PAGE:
Monday, February 18, 2008

Boycotts and the New Testament Church

Boycotts are an interesting subject for a Christian. Should we worry about the moral stances that companies (or clients, or customers) make? Should we try to assess the effect that our patronage will have on the moral landscape? Are we to force others into righteous behavior at the threat of financial ruin? Are we to wield the power of the Church (or Christian organizations) as a weapon of coercion in order to maintain a show of righteousness? Recently, a fellow Christian whom I love and respect very much asked me not to patronize a certain chain of stores in support of a boycott organized by Christian groups because this company (hereafter "Xxxx") was "catering to same sex couples for health care [and] supporting the homosexual agenda." This person recommended that I instead patronize a competing company (hereafter "Yyyyy"), which had recently caved in to the demands of a similar organized boycott. I have adapted my response to blog format and expanded it some: A quick Internet search on "boycott" and "sacrificed to idols" (which is immediately what popped into my head on the subject of boycotts) turned up an interesting article, some of which I have pasted below. In addition to Paul not having a problem buying and eating meat sacrificed to idols (and thus financially supporting pagan temples), he writes in 1 Corinthians 15:9-13:
I wrote you in my letter not to associate with immoral people; I did not at all mean with the immoral people of this world, or with the covetous and swindlers, or with idolaters, for then you would have to go out of the world. But actually, I wrote to you not to associate with any so-called brother if he is an immoral person, or covetous, or an idolater, or a reviler, or a drunkard, or a swindler--not even to eat with such a one. For what have I to do with judging outsiders? Do you not judge those who are within the church? But those who are outside, God judges. "Remove the wicked man from among yourselves."
Jesus prayed (John 17:15),
I do not ask You to take them out of the world, but to keep them from the evil one.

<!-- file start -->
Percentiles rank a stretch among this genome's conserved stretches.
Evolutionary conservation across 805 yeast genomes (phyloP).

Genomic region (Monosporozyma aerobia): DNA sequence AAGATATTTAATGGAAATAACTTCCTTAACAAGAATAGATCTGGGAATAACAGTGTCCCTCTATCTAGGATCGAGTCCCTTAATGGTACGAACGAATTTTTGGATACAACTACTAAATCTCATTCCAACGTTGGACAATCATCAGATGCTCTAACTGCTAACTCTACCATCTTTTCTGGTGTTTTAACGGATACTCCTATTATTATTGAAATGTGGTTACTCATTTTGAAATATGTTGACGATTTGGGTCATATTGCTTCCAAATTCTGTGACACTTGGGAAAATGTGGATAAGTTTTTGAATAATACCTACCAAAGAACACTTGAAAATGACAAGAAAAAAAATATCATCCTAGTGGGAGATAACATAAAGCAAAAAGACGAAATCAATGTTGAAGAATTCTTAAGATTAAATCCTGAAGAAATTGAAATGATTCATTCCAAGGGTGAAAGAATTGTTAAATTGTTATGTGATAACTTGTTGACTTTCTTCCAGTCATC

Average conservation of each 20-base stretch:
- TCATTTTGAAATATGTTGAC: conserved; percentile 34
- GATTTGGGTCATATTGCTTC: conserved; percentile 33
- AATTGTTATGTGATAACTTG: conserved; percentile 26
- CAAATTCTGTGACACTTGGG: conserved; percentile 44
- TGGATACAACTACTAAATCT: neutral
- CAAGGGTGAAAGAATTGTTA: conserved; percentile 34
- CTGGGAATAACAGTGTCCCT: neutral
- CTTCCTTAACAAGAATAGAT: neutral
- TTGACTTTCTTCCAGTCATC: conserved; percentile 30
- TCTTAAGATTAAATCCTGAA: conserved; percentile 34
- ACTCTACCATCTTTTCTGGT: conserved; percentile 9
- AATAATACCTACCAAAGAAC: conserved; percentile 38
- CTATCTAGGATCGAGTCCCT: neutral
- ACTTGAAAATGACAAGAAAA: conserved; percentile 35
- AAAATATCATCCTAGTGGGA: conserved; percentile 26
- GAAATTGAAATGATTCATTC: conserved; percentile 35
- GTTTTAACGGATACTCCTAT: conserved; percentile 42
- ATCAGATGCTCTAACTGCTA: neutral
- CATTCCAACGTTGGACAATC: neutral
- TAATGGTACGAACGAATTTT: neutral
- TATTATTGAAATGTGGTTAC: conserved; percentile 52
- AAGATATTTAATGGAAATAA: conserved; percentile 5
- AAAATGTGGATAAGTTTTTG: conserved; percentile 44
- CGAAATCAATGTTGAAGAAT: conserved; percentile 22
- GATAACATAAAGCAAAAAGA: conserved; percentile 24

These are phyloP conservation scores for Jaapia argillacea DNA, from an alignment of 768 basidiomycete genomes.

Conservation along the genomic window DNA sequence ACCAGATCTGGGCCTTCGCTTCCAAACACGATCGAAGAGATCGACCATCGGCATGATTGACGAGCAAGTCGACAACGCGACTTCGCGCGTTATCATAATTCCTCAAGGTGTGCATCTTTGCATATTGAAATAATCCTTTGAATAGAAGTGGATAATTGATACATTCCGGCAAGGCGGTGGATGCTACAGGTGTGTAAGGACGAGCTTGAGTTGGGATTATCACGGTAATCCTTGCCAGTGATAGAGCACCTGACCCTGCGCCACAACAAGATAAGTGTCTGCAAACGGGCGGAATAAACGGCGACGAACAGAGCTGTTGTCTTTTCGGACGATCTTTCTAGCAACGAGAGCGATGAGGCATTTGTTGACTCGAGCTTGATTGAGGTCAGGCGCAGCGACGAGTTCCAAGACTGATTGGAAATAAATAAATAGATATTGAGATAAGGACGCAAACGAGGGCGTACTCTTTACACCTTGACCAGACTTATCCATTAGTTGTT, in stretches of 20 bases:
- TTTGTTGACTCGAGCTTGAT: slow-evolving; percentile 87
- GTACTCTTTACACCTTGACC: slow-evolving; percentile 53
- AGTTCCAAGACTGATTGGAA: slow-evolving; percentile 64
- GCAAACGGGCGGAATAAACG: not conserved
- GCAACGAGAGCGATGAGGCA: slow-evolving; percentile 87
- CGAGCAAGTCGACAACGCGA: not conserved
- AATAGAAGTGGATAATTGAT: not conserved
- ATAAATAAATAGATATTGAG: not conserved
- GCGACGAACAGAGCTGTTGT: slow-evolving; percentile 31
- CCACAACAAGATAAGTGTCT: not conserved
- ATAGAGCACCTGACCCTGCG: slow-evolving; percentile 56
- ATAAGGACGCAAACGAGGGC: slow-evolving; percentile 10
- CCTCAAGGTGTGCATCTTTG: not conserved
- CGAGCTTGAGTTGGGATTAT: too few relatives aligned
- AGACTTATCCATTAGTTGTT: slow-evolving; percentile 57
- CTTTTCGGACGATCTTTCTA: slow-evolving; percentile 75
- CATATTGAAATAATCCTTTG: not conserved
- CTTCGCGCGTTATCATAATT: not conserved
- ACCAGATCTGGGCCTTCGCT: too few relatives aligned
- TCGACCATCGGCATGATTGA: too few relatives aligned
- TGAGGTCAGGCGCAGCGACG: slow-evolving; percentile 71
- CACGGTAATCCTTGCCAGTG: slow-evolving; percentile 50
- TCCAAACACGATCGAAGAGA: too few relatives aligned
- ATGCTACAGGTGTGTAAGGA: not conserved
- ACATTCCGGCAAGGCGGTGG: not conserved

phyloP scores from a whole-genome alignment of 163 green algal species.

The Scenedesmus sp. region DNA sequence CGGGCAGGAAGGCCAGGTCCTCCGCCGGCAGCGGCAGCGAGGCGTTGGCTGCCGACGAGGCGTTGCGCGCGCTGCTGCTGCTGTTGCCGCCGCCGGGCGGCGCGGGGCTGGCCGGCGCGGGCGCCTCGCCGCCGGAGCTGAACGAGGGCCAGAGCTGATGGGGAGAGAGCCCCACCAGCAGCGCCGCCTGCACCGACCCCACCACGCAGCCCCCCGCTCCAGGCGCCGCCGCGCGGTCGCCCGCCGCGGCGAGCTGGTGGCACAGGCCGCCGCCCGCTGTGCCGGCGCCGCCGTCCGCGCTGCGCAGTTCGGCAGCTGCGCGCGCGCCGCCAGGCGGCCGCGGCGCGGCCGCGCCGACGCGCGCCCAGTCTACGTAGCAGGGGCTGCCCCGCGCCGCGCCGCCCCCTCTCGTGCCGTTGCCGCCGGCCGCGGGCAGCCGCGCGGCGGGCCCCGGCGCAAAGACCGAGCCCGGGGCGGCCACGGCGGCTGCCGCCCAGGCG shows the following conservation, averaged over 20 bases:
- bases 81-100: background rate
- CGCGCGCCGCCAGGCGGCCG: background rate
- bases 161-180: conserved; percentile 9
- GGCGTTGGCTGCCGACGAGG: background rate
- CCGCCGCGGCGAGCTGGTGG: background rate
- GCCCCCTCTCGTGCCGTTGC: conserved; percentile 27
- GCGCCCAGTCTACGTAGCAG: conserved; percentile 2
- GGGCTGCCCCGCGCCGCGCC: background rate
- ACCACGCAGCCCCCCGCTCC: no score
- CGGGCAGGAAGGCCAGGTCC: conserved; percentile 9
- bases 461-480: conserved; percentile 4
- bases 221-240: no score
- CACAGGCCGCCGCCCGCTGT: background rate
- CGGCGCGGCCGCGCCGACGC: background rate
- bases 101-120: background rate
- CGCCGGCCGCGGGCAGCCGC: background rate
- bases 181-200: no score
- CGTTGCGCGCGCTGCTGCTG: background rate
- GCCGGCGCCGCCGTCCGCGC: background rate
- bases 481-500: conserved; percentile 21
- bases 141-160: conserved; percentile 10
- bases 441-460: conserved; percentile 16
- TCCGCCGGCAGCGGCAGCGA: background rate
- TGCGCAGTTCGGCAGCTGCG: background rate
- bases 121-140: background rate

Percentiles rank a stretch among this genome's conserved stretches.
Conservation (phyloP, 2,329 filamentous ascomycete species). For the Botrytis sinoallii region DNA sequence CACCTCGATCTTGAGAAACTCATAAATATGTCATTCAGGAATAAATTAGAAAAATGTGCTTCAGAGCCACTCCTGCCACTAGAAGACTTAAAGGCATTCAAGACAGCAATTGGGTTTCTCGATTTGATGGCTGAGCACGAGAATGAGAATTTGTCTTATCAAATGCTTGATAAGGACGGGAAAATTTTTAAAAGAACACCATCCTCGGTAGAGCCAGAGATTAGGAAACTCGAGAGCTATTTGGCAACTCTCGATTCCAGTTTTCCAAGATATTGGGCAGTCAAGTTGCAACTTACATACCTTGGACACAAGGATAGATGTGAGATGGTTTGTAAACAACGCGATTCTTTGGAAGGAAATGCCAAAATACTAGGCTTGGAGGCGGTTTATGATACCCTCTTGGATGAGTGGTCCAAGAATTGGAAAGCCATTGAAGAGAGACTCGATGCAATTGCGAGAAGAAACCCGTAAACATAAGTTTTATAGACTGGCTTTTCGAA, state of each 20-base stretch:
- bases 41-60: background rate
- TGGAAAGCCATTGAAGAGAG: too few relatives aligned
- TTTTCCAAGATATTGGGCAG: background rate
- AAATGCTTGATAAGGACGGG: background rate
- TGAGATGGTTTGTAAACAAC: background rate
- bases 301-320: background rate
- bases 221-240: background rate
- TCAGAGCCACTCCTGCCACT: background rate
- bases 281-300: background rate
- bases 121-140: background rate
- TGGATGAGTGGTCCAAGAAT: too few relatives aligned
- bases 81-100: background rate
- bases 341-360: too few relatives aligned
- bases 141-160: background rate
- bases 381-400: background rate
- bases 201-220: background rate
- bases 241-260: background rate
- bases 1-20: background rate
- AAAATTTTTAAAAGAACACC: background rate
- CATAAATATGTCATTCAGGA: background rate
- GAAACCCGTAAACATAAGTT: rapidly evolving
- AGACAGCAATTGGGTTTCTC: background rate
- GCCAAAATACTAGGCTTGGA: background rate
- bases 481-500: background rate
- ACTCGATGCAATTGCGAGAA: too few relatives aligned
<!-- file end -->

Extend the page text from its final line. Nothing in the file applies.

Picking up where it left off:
Part of being in the world is being in relationships with sinners. We are not to be contaminated by the world by conforming to their sin, but neither are we to use force to attempt to conform others to Christ. The ones in scripture who we find using financial pressure in order to conform the world to their will are the great harlot of Revelation 17-18 and the beast of Revelation 13. Imagine yourself to be a member of the Yyyyy board of directors as they are giving in to the boycott demands. What kind of feelings do you think your colleagues have at the mention of the name of Christ, or of Christians? It seems to me that unless Xxxxx purports itself to be a Christian organization, there is nothing wrong with patronizing it--in fact, I would argue that many boycotts are a politicization of the Church, something which is condemned in the Bible as fornication. Shopping at Xxxxx is not supporting homosexuality just as eating meat sacrificed to idols is not idol worship. The believer is not contaminated by what others do with money earned in financial transactions. The money is theirs, and they will do evil with it, because that is what is in their hearts (Prov 21:4). To try and coerce them to change their behavior merely embitters others against the name of Christ: this is the wisdom of man and is ultimately fruitless. Those who sacrificed the meat to idols were guilty of idol worship, and those who support and participate in homosexuality are guilty of those sins. We should certainly point out the wickedness of homosexuality, but we should not make our relationship with unbelievers contingent upon righteous behavior: behavior that can only be truly effected by the Holy Spirit working within. Here's an excerpt from the article that I mentioned: